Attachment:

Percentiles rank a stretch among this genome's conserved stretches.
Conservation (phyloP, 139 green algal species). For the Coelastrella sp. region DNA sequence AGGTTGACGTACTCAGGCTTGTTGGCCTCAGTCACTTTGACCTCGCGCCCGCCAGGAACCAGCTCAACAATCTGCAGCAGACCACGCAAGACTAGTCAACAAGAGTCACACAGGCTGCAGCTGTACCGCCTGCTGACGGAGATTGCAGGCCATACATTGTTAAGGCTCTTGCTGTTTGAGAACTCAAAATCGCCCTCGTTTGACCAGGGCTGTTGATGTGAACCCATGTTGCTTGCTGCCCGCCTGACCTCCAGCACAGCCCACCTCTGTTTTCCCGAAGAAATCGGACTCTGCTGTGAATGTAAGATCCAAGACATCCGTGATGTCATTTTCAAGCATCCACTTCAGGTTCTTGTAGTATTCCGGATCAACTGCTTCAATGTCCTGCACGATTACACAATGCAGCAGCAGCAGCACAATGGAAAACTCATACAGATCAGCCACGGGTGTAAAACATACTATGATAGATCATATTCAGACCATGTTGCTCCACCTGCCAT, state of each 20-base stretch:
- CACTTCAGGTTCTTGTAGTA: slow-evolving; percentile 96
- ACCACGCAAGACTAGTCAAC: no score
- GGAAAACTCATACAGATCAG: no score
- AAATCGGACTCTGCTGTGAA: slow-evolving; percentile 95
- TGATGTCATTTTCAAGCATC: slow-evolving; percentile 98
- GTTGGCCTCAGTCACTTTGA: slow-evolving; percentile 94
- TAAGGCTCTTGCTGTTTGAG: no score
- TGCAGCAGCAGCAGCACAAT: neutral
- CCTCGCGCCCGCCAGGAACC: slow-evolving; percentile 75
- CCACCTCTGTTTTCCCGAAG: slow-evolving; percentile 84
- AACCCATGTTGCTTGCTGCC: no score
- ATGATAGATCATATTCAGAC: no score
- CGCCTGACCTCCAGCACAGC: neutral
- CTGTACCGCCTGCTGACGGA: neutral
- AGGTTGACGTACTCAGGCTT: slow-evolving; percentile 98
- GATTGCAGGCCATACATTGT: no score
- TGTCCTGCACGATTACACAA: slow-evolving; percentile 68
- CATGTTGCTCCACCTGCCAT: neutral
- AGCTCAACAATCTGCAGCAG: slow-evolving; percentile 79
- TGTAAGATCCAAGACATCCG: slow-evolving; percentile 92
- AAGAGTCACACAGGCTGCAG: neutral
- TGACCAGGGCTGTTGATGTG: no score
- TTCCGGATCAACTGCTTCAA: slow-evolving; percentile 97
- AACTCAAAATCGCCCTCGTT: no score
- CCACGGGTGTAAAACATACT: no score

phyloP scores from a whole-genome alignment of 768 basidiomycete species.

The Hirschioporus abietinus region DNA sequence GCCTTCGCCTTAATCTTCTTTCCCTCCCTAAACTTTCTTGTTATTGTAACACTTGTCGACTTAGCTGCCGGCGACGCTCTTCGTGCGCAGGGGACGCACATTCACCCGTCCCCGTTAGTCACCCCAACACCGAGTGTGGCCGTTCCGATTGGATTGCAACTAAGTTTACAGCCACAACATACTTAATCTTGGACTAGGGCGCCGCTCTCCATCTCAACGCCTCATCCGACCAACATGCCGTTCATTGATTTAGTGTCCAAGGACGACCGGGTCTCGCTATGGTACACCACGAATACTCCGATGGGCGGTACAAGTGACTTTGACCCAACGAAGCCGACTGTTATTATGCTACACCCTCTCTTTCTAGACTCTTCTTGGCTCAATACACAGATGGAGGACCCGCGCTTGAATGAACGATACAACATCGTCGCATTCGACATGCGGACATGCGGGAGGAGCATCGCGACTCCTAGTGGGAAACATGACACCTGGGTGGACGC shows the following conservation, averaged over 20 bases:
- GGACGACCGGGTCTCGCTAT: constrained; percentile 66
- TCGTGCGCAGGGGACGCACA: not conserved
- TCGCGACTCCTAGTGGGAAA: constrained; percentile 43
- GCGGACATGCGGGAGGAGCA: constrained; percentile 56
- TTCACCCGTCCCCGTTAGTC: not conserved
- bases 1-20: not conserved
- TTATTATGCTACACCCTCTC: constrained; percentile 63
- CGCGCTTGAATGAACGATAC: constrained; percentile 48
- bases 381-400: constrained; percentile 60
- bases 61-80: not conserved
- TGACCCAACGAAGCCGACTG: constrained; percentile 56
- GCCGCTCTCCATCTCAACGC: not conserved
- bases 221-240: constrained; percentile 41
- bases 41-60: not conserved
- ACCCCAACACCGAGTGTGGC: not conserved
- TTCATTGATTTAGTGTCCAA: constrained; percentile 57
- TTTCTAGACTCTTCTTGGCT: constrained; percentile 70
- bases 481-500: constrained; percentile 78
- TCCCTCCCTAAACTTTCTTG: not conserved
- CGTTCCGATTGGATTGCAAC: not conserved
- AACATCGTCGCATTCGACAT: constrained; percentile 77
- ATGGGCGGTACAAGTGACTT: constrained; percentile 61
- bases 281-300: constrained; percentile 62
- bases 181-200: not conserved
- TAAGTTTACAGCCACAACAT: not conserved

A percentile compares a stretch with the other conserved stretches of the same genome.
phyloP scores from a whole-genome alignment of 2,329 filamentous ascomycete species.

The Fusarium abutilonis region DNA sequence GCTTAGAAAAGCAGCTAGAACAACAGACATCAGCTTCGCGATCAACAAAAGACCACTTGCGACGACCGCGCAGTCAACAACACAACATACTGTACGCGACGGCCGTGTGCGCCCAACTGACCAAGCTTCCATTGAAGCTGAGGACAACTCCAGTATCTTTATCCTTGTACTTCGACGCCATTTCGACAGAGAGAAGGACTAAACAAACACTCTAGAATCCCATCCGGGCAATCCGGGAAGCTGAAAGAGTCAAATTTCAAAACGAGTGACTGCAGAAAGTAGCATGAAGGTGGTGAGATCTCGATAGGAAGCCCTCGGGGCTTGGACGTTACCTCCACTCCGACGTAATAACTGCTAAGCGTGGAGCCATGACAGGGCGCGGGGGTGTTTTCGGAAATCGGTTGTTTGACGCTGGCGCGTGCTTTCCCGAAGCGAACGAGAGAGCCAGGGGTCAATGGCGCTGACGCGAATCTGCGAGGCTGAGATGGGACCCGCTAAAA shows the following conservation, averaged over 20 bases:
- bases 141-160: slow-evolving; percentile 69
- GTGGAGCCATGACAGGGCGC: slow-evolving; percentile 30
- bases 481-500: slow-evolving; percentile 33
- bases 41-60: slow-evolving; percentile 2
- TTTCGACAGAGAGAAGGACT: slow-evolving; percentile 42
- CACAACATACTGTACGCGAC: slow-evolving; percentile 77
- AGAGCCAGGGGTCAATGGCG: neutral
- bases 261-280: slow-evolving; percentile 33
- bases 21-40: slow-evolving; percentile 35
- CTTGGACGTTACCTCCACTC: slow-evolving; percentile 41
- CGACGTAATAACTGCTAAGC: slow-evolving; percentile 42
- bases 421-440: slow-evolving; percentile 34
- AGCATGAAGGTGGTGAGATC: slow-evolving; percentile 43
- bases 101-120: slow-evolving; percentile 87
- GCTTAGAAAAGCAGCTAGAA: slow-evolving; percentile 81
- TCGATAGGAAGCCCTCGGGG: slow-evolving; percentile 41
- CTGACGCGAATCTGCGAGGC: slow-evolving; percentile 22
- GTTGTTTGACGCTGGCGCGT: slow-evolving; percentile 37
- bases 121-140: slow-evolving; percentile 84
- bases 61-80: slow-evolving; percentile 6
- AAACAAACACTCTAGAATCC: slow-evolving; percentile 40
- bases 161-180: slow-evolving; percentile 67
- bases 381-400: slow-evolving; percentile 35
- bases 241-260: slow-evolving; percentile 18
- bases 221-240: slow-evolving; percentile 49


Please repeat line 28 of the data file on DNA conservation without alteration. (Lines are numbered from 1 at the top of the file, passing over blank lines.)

phyloP scores from a whole-genome alignment of 768 basidiomycete species.